No two persons ever read the same book. --Edmund Wilson

Wednesday, November 18, 2015

2015/26: The Corn King and the Spring Queen -- Naomi Mitchison

Was it part of the order of nature to work magic, steal sun and rain for your own seasons and crops, almost to alter the courses of the stars? He thought not. Perhaps it had been — before people like himself had begun to question it. Once upon a time it had been part of the order of nature for men to eat the enemies they had killed; there was nothing wrong or abhorrent about it. But now that would be a pitfall in a clear road. [loc. 4384]
The Corn King and the Spring Queen is set in Scythia and Greece, around 220BC. Erif Der is a young Scythian witch, caught up in her father Harn Der's plot against Tarrik, the current chief and Corn King of Marob. They marry, and Erif becomes the Spring Queen. Tarrik would be truly in Erif's -- and Harn Der's -- power, if he hadn't rescued a Greek philosopher from shipwreck and found himself intrigued by the principles of Stoicism and rationality. Magic, such as Erif's, doesn't work on Greeks, who are 'too plain and too real to be twisted about': Tarrik's growing appreciation of Sphaeros' teachings grants him a kind of immunity to Erif's wiles. But that immunity, in turn, makes Harn Der ever more determined to oust Tarrik. In the process, the ancient rituals of Corn King and Spring Queen are corrupted.

As another Greek philosopher says towards the end of the novel, "these two began to question, and, before they understood what was happening or could retrace their steps, they were out of their community and had to stand up unhelped and face a world of apparent chaos and pain and contradiction and moral choices which, being so thoroughly disturbed by old Sphaeros, they could not deal with." 'Out of their community' takes Tarrik, Erif and Erif's brother Berris -- separately -- to Sparta, to Delphi and to Alexandria. In Sparta, they become acquainted with King Kleomenes; his queen Agiatis; Kleomenes' eromenos Panteus; and Philylla, one of Agiatis' ladies-in-waiting. [What an anachronistic term!] Tarrik and Berris end up fighting in Kleomenes' army; Erif befriends Philylla, and Berris falls in love with her. Some History occurs. ...

There is a great deal of plot in this novel, with Erif, Tarrik, Philylla and Berris's stories playing in counterpoint to the campaigns and defeats of the Spartan king. There's also a great deal of philosophy and theology (mythology?), a discussion and exploration of ideas from Frazer's Golden Bough: kings who die for their people; a Delphic prophecy that is -- despite the cynicism of the Greek philosopher whom Erif rescues from fellow supplicants -- fulfilled; Erif's magic, corruption and cleansing. And, for a novel first published in 1931, The Corn King and the Spring Queen feels fresh and modern. Mitchison (by no means a conservative) presents homosexual and heterosexual relationships, fertility rites, murder and battle with the same even-handed, clear-eyed emotional honesty.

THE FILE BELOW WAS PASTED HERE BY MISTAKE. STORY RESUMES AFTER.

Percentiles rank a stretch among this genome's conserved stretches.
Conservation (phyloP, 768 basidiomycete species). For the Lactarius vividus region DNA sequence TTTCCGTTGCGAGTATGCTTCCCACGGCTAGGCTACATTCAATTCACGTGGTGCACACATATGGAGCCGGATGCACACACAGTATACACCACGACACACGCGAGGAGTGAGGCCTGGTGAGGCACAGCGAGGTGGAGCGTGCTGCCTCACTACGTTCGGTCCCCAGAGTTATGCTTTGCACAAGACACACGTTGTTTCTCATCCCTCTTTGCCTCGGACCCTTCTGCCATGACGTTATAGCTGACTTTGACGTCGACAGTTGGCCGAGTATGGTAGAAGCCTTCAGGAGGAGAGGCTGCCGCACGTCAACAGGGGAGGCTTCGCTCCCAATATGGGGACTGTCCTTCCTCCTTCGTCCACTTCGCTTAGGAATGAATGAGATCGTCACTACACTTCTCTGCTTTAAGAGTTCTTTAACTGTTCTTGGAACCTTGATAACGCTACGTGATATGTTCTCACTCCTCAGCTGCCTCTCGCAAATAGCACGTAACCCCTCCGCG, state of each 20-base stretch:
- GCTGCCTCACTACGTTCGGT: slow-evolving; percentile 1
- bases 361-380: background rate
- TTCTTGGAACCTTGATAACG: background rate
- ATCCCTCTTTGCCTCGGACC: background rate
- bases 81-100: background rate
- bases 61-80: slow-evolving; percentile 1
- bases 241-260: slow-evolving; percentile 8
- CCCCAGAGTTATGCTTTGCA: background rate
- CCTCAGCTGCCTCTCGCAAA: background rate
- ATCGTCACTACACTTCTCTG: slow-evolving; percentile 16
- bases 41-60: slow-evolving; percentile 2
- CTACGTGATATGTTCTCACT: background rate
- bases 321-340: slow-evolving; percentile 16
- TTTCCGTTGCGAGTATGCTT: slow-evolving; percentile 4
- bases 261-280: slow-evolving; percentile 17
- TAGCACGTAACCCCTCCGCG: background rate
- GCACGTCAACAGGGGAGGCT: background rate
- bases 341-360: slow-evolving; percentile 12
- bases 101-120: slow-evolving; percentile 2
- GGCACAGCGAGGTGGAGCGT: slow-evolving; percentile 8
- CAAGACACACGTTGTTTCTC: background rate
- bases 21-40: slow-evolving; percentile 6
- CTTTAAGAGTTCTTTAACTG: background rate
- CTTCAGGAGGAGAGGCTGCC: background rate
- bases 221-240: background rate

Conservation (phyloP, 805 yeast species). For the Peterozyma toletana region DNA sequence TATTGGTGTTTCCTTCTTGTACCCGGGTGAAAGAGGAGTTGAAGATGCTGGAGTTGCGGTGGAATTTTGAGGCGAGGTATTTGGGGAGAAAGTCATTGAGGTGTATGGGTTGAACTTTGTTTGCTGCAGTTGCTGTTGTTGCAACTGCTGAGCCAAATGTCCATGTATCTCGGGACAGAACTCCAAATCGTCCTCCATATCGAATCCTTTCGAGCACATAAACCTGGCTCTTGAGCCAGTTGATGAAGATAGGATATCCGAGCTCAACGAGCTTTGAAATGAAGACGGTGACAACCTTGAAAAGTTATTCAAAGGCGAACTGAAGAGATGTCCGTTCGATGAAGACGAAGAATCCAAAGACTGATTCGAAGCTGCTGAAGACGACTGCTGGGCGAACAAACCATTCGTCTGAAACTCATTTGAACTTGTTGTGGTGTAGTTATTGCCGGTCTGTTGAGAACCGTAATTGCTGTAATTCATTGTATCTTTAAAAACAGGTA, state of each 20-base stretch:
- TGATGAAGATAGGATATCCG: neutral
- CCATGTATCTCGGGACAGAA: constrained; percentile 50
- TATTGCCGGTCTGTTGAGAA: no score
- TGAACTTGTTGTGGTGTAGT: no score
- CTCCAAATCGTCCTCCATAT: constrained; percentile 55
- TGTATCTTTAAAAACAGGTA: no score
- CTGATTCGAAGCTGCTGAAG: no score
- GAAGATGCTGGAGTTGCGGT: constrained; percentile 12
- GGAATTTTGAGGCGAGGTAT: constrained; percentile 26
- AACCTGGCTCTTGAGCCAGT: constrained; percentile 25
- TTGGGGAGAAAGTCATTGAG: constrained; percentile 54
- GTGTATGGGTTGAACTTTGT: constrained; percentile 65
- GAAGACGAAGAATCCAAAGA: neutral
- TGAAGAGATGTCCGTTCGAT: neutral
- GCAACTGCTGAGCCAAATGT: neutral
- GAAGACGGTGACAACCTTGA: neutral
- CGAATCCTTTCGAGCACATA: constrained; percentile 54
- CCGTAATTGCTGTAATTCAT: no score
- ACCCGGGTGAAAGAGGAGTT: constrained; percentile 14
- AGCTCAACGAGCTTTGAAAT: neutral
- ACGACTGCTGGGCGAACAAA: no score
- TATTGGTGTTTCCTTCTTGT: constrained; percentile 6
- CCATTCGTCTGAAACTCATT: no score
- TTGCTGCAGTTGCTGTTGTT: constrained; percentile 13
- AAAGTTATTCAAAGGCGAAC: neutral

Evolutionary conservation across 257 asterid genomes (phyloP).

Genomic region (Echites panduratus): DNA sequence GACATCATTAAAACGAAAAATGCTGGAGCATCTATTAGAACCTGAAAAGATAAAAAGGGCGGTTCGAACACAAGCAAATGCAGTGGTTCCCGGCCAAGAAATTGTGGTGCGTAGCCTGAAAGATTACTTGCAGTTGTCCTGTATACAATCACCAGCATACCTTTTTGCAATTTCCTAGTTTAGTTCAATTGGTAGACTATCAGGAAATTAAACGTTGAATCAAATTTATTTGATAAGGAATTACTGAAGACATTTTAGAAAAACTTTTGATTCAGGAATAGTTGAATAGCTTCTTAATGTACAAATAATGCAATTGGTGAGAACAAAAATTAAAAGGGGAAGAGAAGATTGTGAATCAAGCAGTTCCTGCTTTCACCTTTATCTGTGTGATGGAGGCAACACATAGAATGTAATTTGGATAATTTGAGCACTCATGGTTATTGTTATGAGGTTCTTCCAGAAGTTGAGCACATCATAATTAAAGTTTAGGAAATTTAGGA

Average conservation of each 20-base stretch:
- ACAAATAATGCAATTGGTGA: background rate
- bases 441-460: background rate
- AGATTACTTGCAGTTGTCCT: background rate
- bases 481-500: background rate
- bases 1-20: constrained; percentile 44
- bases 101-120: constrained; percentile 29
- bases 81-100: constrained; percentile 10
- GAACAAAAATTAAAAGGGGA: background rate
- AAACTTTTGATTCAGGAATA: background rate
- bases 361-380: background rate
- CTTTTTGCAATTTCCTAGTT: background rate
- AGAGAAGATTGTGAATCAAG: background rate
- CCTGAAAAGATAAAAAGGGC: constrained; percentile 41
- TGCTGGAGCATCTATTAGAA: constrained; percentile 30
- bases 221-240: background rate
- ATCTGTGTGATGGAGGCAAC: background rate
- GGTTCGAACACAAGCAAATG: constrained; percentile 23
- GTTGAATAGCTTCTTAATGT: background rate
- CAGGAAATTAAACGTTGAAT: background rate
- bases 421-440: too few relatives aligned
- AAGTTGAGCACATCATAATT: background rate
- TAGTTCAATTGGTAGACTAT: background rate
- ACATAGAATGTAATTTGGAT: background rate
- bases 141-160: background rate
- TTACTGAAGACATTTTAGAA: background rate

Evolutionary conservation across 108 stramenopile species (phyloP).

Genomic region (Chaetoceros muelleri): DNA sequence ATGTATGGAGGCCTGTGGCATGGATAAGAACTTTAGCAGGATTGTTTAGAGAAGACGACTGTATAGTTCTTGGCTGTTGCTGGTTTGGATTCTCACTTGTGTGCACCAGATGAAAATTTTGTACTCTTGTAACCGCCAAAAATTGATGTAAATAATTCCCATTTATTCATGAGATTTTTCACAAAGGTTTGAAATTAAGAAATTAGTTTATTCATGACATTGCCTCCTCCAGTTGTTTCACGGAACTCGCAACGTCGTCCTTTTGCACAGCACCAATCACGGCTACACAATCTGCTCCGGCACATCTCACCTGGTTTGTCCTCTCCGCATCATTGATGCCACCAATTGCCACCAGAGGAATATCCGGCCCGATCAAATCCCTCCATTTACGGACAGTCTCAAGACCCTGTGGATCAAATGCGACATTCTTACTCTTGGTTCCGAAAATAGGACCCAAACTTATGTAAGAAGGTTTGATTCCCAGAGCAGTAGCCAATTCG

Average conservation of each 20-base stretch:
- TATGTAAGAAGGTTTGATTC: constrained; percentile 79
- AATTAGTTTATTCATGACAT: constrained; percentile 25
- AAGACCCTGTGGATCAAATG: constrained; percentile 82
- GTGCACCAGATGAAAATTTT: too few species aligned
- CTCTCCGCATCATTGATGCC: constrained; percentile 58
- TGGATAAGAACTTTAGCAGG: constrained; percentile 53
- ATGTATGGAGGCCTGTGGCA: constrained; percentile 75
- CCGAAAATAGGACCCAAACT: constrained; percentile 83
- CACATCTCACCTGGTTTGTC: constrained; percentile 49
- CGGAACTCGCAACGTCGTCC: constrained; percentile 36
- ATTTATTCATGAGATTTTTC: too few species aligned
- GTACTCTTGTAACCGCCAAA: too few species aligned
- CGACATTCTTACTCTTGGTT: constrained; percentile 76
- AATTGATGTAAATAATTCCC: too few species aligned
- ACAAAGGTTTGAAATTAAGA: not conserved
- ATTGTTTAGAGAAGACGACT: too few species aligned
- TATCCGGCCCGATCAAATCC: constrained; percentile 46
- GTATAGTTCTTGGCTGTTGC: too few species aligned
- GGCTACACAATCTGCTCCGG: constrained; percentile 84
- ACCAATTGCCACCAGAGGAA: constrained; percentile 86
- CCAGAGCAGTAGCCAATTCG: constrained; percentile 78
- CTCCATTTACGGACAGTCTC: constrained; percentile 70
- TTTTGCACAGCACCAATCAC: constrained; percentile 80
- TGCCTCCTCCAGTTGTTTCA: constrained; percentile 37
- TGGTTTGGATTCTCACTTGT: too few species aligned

It's also a remarkably feminist novel. Erif and her spiritual journey are, to my mind, very much the focus of the novel. Though the term 'Amazon' is never mentioned, it's clear that Erif is a true heroine, a capable warrior as well as a witch and a kind of goddess. We first meet Philylla practising archery. Agiatis is a powerful ruler, respected and loved. All three have agency: all three are as powerful as their male counterparts, albeit in different ways. On the darker side, there's discussion of rape, female infanticide, arranged marriage, incest: these aren't glossed over, and the reactions of the characters seem credible for the historical setting.

And there's a substantial sub-plot about art. Berris is a craftsman, at first influenced by Hellenistic notions; later, inspired by Kleomenes and Agiatis, creating an artistic idiom of his own, the effects of which are long-reaching.

I don't know if Mitchison was an influence on Rosemary Sutcliff, whose historical fiction I have loved for decades: certainly some of the descriptive passages, with their timelessness and their emotional resonance, reminded me of Sutcliff's prose. "They went out by twos and threes; as they pushed back the leather curtain from the door, great waves of frosty air blew in and shook the flame of the lamps and chilled the room. Outside it was starry — a calm, deeply arched sky with that familiar closing inward and upward of mountains on each horizon, the valley of Sparta like a cup to hold so many stars." [loc. 2034]

The Corn King and the Spring Queen has flaws. I could have done with slightly less military strategy, and would have enjoyed more detail about some of the religious practices of Marob. (No, not the fertility rites.) And the final section seems irrelevant, unnecessary to the story of Erif and Tarrik. (I may change my mind about this next time I read the novel, though.) Immersive and glorious, often amusing and profoundly human: a delightful experience.

A note on the text: I think it was OCR'd. There are a few very annoying typographical errors, for instance the character name 'Linit' appearing as 'Link'.

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